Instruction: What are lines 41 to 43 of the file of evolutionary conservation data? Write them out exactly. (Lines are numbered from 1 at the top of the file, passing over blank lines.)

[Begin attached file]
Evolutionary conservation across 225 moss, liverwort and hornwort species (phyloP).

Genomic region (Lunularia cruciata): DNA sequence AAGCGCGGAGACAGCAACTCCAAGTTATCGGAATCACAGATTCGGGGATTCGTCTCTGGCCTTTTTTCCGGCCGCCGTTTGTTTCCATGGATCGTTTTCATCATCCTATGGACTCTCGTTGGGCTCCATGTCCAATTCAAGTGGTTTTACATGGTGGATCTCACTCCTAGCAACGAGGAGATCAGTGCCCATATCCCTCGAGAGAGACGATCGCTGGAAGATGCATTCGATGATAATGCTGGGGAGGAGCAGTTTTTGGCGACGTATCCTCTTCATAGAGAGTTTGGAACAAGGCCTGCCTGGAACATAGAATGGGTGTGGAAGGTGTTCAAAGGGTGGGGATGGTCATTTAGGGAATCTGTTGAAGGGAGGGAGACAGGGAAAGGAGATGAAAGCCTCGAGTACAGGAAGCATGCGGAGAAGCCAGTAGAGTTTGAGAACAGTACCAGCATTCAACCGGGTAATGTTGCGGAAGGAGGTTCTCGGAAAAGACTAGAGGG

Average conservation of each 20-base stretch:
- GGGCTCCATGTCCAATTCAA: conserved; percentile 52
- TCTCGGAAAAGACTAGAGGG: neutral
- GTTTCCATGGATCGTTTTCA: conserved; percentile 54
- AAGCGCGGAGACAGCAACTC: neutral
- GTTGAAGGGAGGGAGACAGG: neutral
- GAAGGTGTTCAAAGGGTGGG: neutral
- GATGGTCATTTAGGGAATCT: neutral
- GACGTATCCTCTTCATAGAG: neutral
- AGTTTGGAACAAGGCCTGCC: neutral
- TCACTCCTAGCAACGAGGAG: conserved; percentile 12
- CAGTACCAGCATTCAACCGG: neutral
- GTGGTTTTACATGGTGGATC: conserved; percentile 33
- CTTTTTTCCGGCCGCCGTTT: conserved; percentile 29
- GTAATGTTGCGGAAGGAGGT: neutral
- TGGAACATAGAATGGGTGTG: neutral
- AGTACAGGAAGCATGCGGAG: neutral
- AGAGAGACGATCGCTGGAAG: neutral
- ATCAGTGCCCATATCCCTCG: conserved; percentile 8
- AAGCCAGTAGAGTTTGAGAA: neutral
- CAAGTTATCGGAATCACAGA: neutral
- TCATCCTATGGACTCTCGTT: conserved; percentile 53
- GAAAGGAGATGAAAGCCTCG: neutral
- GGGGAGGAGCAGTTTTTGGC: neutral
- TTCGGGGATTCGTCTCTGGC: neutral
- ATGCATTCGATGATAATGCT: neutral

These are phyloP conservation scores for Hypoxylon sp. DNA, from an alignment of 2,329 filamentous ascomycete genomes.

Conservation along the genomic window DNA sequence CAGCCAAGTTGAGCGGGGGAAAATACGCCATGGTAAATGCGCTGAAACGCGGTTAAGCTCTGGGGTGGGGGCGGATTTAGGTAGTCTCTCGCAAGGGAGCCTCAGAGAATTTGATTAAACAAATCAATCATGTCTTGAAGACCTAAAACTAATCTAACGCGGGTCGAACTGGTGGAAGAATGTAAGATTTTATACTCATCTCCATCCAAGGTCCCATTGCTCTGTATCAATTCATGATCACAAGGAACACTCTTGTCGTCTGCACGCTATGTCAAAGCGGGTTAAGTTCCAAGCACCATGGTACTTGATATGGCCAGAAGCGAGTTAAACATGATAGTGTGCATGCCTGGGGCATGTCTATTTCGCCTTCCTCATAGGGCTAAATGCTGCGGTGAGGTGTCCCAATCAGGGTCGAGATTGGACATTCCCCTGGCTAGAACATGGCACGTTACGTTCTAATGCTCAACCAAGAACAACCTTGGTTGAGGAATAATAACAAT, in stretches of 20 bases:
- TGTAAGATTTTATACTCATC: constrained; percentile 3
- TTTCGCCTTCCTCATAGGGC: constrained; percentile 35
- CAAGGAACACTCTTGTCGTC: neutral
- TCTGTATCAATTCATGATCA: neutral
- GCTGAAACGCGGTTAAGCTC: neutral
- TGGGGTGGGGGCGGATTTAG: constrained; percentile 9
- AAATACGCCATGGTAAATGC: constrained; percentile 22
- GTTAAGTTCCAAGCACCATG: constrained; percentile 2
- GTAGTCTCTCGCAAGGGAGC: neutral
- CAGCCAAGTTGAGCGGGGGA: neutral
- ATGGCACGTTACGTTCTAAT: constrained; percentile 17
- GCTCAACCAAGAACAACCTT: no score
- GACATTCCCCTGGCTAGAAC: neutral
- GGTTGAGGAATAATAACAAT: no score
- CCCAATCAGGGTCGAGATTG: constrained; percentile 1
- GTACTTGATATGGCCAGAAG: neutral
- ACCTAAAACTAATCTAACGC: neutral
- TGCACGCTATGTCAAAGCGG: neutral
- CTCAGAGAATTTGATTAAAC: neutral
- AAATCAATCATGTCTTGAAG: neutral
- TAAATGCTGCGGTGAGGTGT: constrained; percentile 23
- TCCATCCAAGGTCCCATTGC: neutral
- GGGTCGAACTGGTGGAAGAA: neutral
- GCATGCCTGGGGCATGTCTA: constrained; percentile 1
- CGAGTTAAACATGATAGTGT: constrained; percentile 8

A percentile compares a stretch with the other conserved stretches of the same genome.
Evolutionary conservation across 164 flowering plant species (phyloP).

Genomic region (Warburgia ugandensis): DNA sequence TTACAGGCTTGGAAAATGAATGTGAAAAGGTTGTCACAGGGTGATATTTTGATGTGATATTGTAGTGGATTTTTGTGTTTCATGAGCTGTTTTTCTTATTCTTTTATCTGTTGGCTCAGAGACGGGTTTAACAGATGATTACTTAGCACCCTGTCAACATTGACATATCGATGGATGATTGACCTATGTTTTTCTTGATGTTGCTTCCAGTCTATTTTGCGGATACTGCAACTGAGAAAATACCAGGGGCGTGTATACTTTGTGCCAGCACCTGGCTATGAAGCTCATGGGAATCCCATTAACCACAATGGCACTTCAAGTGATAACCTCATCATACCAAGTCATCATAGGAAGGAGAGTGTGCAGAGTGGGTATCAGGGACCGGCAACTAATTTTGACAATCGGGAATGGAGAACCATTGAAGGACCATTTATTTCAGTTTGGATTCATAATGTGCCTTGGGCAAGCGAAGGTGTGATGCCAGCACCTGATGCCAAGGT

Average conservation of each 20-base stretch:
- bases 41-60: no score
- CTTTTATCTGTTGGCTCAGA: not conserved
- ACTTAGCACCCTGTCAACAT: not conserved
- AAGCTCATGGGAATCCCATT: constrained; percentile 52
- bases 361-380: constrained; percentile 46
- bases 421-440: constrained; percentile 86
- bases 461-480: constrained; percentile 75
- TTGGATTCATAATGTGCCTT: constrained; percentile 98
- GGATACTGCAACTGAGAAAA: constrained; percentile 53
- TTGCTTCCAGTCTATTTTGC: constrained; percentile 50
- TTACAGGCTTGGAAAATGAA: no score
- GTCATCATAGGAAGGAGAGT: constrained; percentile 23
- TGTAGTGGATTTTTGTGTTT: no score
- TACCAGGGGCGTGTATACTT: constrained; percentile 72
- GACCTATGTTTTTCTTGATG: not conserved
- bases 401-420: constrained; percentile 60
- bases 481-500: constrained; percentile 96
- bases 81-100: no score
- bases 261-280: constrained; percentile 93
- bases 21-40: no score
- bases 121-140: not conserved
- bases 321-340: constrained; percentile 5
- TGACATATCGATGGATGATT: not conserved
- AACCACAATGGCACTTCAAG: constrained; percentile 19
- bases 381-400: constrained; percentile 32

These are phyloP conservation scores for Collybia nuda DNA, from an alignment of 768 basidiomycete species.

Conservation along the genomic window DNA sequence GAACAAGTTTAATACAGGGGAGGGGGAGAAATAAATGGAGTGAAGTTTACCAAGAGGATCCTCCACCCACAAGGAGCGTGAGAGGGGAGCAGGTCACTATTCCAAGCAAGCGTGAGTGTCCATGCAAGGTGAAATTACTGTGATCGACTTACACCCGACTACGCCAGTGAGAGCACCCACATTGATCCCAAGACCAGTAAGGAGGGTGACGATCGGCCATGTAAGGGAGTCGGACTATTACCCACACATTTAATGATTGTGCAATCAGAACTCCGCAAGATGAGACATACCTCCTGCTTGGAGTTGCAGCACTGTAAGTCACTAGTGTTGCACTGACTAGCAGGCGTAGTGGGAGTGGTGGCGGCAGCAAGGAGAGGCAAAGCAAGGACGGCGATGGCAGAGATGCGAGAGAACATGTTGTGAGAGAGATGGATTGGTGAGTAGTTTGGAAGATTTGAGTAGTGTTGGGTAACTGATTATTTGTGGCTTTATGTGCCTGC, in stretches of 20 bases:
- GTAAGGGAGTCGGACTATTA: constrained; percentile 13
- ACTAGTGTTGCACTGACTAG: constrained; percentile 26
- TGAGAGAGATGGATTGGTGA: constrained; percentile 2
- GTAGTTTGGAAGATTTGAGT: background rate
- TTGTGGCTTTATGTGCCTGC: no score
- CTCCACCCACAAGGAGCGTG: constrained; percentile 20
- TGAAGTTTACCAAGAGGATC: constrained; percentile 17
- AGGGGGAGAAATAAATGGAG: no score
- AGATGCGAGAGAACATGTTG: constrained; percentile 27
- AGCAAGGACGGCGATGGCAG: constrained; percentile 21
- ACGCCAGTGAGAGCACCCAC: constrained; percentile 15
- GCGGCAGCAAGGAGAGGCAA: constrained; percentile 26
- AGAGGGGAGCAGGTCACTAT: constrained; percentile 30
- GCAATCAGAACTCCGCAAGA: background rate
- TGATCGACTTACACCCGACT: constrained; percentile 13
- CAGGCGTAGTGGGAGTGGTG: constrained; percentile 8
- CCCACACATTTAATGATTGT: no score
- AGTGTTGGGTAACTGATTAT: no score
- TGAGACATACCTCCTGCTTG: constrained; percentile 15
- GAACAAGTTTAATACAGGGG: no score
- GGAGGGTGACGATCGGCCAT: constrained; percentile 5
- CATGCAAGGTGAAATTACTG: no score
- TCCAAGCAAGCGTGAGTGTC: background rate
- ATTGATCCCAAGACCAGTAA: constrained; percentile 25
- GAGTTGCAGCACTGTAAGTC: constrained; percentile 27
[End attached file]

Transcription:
- ATGGCACGTTACGTTCTAAT: constrained; percentile 17
- GCTCAACCAAGAACAACCTT: no score
- GACATTCCCCTGGCTAGAAC: neutral